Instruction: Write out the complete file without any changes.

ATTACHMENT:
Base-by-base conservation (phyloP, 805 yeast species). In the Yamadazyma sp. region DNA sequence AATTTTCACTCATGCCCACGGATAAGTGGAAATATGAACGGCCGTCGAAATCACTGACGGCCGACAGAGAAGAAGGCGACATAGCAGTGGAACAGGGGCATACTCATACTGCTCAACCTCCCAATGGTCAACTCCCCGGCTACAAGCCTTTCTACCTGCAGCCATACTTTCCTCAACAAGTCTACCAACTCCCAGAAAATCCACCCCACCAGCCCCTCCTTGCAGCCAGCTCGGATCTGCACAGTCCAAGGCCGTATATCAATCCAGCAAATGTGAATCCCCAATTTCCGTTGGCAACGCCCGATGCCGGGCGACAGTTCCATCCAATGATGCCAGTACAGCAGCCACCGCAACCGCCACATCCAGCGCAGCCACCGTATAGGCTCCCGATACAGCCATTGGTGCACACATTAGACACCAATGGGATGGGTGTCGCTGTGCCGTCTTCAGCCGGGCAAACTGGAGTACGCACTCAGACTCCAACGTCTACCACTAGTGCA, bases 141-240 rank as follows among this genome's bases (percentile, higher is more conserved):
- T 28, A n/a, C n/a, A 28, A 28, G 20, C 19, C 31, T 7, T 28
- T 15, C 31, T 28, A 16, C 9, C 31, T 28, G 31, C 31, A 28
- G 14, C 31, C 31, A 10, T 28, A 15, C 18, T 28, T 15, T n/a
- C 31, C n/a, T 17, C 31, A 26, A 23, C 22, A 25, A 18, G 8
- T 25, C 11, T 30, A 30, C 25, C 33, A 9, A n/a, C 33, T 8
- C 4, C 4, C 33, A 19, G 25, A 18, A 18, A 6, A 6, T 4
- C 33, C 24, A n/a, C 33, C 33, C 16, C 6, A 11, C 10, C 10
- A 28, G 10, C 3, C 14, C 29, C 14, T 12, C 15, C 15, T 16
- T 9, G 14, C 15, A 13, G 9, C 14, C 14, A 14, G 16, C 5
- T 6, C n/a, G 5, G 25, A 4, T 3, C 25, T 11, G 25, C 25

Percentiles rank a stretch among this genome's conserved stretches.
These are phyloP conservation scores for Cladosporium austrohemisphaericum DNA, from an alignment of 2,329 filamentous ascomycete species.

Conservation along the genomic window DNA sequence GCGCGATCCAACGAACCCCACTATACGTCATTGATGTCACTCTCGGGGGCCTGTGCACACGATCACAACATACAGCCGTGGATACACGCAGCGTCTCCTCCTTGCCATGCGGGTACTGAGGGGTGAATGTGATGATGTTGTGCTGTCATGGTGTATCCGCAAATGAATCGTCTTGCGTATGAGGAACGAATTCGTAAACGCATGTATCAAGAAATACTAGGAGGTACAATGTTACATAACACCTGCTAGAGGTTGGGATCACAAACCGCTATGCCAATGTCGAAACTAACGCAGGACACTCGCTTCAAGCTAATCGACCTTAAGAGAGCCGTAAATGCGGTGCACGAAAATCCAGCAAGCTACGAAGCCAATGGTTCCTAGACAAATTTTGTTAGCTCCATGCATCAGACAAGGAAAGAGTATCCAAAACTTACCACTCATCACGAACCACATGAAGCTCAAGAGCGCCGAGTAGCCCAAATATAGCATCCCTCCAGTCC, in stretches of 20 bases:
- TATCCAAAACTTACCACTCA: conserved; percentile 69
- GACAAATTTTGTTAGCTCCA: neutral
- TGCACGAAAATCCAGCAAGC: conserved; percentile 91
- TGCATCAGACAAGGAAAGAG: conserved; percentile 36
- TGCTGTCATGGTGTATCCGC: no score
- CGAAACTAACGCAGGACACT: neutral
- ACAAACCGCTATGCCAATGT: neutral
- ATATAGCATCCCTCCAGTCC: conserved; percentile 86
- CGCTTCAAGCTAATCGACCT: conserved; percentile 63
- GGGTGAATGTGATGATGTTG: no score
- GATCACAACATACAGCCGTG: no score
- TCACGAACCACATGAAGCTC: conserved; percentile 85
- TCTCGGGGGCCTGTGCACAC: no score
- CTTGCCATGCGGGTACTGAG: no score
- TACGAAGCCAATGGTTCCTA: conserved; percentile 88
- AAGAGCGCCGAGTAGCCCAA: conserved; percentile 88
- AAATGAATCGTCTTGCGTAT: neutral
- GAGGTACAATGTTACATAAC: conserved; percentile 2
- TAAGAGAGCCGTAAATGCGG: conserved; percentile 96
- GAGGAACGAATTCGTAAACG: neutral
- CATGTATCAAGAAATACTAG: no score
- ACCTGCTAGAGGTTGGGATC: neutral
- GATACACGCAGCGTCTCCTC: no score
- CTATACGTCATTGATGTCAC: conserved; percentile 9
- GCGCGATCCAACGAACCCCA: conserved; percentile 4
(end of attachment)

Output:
Base-by-base conservation (phyloP, 805 yeast species). In the Yamadazyma sp. region DNA sequence AATTTTCACTCATGCCCACGGATAAGTGGAAATATGAACGGCCGTCGAAATCACTGACGGCCGACAGAGAAGAAGGCGACATAGCAGTGGAACAGGGGCATACTCATACTGCTCAACCTCCCAATGGTCAACTCCCCGGCTACAAGCCTTTCTACCTGCAGCCATACTTTCCTCAACAAGTCTACCAACTCCCAGAAAATCCACCCCACCAGCCCCTCCTTGCAGCCAGCTCGGATCTGCACAGTCCAAGGCCGTATATCAATCCAGCAAATGTGAATCCCCAATTTCCGTTGGCAACGCCCGATGCCGGGCGACAGTTCCATCCAATGATGCCAGTACAGCAGCCACCGCAACCGCCACATCCAGCGCAGCCACCGTATAGGCTCCCGATACAGCCATTGGTGCACACATTAGACACCAATGGGATGGGTGTCGCTGTGCCGTCTTCAGCCGGGCAAACTGGAGTACGCACTCAGACTCCAACGTCTACCACTAGTGCA, bases 141-240 rank as follows among this genome's bases (percentile, higher is more conserved):
- T 28, A n/a, C n/a, A 28, A 28, G 20, C 19, C 31, T 7, T 28
- T 15, C 31, T 28, A 16, C 9, C 31, T 28, G 31, C 31, A 28
- G 14, C 31, C 31, A 10, T 28, A 15, C 18, T 28, T 15, T n/a
- C 31, C n/a, T 17, C 31, A 26, A 23, C 22, A 25, A 18, G 8
- T 25, C 11, T 30, A 30, C 25, C 33, A 9, A n/a, C 33, T 8
- C 4, C 4, C 33, A 19, G 25, A 18, A 18, A 6, A 6, T 4
- C 33, C 24, A n/a, C 33, C 33, C 16, C 6, A 11, C 10, C 10
- A 28, G 10, C 3, C 14, C 29, C 14, T 12, C 15, C 15, T 16
- T 9, G 14, C 15, A 13, G 9, C 14, C 14, A 14, G 16, C 5
- T 6, C n/a, G 5, G 25, A 4, T 3, C 25, T 11, G 25, C 25

Percentiles rank a stretch among this genome's conserved stretches.
These are phyloP conservation scores for Cladosporium austrohemisphaericum DNA, from an alignment of 2,329 filamentous ascomycete species.

Conservation along the genomic window DNA sequence GCGCGATCCAACGAACCCCACTATACGTCATTGATGTCACTCTCGGGGGCCTGTGCACACGATCACAACATACAGCCGTGGATACACGCAGCGTCTCCTCCTTGCCATGCGGGTACTGAGGGGTGAATGTGATGATGTTGTGCTGTCATGGTGTATCCGCAAATGAATCGTCTTGCGTATGAGGAACGAATTCGTAAACGCATGTATCAAGAAATACTAGGAGGTACAATGTTACATAACACCTGCTAGAGGTTGGGATCACAAACCGCTATGCCAATGTCGAAACTAACGCAGGACACTCGCTTCAAGCTAATCGACCTTAAGAGAGCCGTAAATGCGGTGCACGAAAATCCAGCAAGCTACGAAGCCAATGGTTCCTAGACAAATTTTGTTAGCTCCATGCATCAGACAAGGAAAGAGTATCCAAAACTTACCACTCATCACGAACCACATGAAGCTCAAGAGCGCCGAGTAGCCCAAATATAGCATCCCTCCAGTCC, in stretches of 20 bases:
- TATCCAAAACTTACCACTCA: conserved; percentile 69
- GACAAATTTTGTTAGCTCCA: neutral
- TGCACGAAAATCCAGCAAGC: conserved; percentile 91
- TGCATCAGACAAGGAAAGAG: conserved; percentile 36
- TGCTGTCATGGTGTATCCGC: no score
- CGAAACTAACGCAGGACACT: neutral
- ACAAACCGCTATGCCAATGT: neutral
- ATATAGCATCCCTCCAGTCC: conserved; percentile 86
- CGCTTCAAGCTAATCGACCT: conserved; percentile 63
- GGGTGAATGTGATGATGTTG: no score
- GATCACAACATACAGCCGTG: no score
- TCACGAACCACATGAAGCTC: conserved; percentile 85
- TCTCGGGGGCCTGTGCACAC: no score
- CTTGCCATGCGGGTACTGAG: no score
- TACGAAGCCAATGGTTCCTA: conserved; percentile 88
- AAGAGCGCCGAGTAGCCCAA: conserved; percentile 88
- AAATGAATCGTCTTGCGTAT: neutral
- GAGGTACAATGTTACATAAC: conserved; percentile 2
- TAAGAGAGCCGTAAATGCGG: conserved; percentile 96
- GAGGAACGAATTCGTAAACG: neutral
- CATGTATCAAGAAATACTAG: no score
- ACCTGCTAGAGGTTGGGATC: neutral
- GATACACGCAGCGTCTCCTC: no score
- CTATACGTCATTGATGTCAC: conserved; percentile 9
- GCGCGATCCAACGAACCCCA: conserved; percentile 4